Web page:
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A black fixie bicycle with bullhorn handlebars was stolen from the sidewalk in front of The Sheffield condominiums (2320 Wisconsin Ave.) one night last month. A Sheffield resident had locked the bicycle up with a steel U-Lock on the evening of February 11. By the following morning, the bike was gone. The lock “cannot be cut with bolt cutters,” the victim told police. “A grinder must have been used.”

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A late-night fight outside Max’s Best Ice Cream (2416 Wisconsin Ave.) has resulted in charges against Mason Inn (2408 Wisconsin Ave.). Shortly before 1 a.m. on October 20, an Alcoholic Beverage Regulation Administration investigator came across the fight between a Mason Inn bouncer and a male patron of the bar, according to the investigator’s report. While the investigator watched and took photographs, the bouncer lifted the patron off the ground, pushed his head, and kicked him, the report states. Mason Inn staff told the investigator that the patron had been caught doing drugs in the bathroom, and that while being removed from the club, the patron had punched the bouncer in the nose, according to the report.

The report asserts that the Mason Inn violated its security plan, because staffers did not call the police when the altercation escalated. It also asserts that it violated its Voluntary Agreement by failing to keep the front door closed; failing to disperse sources of noise in front of its premises; failing to ensure the security of patrons; and failing to call police when deemed necessary by security staff. Representatives of The Mason Inn will meet with ABRA staff to discuss a settlement of the case.

In other Mason Inn news: shortly after midnight on January 11, a young woman placed her leather wallet on a table at the bar. About an hour later, she noticed it was missing. On the evening of January 21, a young woman left her purse unattended on a table there. When she returned, the purse and its contents were gone. The police have no suspects in either case.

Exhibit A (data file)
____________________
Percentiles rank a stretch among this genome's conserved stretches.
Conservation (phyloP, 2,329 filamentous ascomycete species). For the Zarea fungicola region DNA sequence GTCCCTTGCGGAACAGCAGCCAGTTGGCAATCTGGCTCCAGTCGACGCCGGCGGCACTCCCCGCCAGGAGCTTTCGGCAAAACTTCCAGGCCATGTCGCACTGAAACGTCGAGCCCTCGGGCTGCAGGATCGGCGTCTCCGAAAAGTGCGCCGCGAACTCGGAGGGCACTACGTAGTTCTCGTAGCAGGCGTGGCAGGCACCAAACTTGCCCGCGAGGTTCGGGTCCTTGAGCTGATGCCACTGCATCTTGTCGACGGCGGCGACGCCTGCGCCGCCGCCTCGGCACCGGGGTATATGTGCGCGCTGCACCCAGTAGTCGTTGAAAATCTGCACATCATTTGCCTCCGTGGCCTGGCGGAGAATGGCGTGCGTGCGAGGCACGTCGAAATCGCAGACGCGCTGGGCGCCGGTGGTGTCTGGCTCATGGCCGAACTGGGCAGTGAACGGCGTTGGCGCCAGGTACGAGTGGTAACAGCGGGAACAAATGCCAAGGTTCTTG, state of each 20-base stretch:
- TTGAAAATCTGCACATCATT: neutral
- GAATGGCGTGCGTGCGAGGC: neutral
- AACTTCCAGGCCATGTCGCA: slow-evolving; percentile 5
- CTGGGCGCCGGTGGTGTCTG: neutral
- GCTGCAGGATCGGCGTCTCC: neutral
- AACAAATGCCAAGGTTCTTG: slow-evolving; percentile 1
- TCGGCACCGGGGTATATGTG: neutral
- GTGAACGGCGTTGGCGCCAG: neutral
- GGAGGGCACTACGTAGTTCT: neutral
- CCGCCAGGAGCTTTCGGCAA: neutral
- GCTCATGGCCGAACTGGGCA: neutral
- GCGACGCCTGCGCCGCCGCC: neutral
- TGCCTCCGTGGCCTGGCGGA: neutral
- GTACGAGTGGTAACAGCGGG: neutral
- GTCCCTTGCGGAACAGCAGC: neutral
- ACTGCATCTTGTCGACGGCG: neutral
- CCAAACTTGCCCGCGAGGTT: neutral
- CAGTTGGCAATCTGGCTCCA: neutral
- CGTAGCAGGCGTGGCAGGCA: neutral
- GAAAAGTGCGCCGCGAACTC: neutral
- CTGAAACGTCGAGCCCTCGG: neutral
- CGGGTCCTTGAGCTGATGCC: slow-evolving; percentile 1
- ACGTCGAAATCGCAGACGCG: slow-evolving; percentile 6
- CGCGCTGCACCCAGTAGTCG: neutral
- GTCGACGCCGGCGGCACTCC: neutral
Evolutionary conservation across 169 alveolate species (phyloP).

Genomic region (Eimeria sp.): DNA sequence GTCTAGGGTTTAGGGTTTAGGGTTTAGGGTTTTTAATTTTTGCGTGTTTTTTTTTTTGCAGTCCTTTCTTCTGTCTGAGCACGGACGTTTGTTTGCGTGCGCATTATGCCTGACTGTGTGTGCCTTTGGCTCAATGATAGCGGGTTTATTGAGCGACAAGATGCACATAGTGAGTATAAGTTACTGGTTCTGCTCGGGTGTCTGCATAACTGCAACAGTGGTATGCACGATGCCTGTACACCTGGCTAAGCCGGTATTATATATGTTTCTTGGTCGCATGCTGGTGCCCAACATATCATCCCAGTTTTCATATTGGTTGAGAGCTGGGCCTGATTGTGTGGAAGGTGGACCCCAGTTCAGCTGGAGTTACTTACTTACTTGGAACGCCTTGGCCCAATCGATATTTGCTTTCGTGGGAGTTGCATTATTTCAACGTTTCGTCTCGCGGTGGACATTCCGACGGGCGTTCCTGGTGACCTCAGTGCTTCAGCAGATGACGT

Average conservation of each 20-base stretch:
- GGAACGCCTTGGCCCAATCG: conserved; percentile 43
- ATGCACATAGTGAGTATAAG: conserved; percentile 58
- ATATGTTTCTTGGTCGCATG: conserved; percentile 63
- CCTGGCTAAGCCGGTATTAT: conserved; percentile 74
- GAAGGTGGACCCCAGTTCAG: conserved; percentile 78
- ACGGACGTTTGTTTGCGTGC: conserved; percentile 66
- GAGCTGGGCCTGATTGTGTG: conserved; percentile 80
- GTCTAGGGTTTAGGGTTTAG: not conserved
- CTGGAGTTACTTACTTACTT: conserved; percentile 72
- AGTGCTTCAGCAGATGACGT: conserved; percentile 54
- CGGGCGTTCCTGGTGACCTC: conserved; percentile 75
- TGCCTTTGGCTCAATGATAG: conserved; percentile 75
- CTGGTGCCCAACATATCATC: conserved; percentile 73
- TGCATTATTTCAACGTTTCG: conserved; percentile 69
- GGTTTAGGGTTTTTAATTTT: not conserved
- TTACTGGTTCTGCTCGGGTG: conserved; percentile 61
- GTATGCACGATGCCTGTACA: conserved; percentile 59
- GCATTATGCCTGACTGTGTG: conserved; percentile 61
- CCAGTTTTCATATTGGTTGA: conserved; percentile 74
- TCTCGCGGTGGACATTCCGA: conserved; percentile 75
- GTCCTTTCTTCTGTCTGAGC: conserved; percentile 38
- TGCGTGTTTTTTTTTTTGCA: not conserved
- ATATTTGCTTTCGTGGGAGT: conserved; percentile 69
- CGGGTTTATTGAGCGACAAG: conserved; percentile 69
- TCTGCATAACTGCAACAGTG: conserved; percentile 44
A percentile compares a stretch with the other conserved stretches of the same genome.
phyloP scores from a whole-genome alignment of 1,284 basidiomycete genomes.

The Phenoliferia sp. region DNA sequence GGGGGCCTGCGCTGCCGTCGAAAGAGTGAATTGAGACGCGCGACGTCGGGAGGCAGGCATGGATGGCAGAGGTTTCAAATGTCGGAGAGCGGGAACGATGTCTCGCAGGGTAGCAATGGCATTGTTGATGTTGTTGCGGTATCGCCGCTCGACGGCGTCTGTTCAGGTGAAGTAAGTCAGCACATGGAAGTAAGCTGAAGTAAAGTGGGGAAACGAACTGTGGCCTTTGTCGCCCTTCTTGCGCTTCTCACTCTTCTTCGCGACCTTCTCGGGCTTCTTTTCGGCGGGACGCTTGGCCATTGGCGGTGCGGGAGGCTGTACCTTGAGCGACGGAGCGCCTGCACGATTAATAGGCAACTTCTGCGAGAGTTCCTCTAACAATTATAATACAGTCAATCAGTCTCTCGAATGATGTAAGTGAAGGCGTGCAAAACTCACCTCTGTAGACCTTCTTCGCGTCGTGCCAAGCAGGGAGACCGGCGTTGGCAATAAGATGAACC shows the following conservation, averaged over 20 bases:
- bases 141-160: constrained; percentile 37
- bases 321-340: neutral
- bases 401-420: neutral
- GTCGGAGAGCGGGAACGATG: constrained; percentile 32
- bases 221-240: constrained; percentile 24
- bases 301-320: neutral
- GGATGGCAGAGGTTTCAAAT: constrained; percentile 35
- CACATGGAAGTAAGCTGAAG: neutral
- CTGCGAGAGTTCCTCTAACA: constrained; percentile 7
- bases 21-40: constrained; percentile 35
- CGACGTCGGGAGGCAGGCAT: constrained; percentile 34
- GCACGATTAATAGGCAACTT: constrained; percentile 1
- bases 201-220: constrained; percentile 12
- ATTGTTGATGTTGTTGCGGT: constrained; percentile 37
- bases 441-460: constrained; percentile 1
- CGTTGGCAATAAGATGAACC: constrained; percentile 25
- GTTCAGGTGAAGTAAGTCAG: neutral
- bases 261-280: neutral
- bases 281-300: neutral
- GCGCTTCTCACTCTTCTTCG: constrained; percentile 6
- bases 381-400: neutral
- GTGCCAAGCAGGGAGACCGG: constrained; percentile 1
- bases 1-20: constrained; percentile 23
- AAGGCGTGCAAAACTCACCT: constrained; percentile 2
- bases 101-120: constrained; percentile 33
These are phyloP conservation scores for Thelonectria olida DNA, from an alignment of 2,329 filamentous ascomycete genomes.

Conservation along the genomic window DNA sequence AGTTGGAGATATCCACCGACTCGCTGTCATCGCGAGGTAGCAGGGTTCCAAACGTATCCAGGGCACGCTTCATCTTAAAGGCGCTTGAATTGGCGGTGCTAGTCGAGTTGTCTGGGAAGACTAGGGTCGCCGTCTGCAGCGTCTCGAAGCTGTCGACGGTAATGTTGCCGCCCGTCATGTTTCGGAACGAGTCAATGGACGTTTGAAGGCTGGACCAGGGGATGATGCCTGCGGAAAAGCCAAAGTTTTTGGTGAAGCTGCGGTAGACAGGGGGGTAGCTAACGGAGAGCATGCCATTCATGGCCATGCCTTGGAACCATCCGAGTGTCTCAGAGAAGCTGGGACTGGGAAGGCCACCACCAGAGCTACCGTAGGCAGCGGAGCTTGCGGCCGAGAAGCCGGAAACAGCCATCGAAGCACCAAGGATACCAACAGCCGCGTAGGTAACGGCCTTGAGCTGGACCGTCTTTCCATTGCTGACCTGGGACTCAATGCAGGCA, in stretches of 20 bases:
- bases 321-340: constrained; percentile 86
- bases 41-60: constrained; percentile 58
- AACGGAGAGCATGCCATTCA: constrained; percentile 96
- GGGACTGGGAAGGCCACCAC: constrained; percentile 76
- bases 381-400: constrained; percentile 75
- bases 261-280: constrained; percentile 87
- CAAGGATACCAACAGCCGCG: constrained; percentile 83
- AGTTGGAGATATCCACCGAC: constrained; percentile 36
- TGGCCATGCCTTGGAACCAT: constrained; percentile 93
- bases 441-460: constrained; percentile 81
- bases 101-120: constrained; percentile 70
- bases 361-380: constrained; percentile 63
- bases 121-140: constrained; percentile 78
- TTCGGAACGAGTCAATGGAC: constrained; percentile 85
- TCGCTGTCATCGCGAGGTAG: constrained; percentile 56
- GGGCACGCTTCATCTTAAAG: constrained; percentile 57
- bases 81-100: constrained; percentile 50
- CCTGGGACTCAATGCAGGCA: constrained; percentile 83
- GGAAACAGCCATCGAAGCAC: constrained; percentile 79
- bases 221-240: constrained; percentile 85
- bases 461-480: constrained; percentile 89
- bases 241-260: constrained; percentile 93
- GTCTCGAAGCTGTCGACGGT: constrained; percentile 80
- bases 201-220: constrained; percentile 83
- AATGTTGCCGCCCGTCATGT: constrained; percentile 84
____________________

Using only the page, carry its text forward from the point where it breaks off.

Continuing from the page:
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From the December/January 2013 edition of the Glover Park Gazette:

A good deed went briefly punished on November 11, after Davar Ashgrizzadeh, owner of Café Romeo’s (2132 Wisconsin Ave.), lent his Toyota Land Cruiser to a homeless man to sleep in. The following morning, the vehicle was missing from the restaurant’s parking lot, and Ashgrizzadeh called police. Soon enough, the vehicle was located and returned to its owner. “We got it back; it wasn’t stolen,” says Ashgrizzadeh. “Somebody who wasn’t authorized to use it was using it.” He declined to elaborate further.

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On Friday, September 28 at around 3 p.m., two men in white hats stole another man’s wallet on the sidewalk outside of Glover Park Hardware (2251 Wisconsin Ave.), according to a police source. The thieves, who were not known to the victim, sandwiched him, and one made a grab for his wallet. The suspects then escaped by running south on Wisconsin, but their images were caught on a surveillance camera, the source confirms.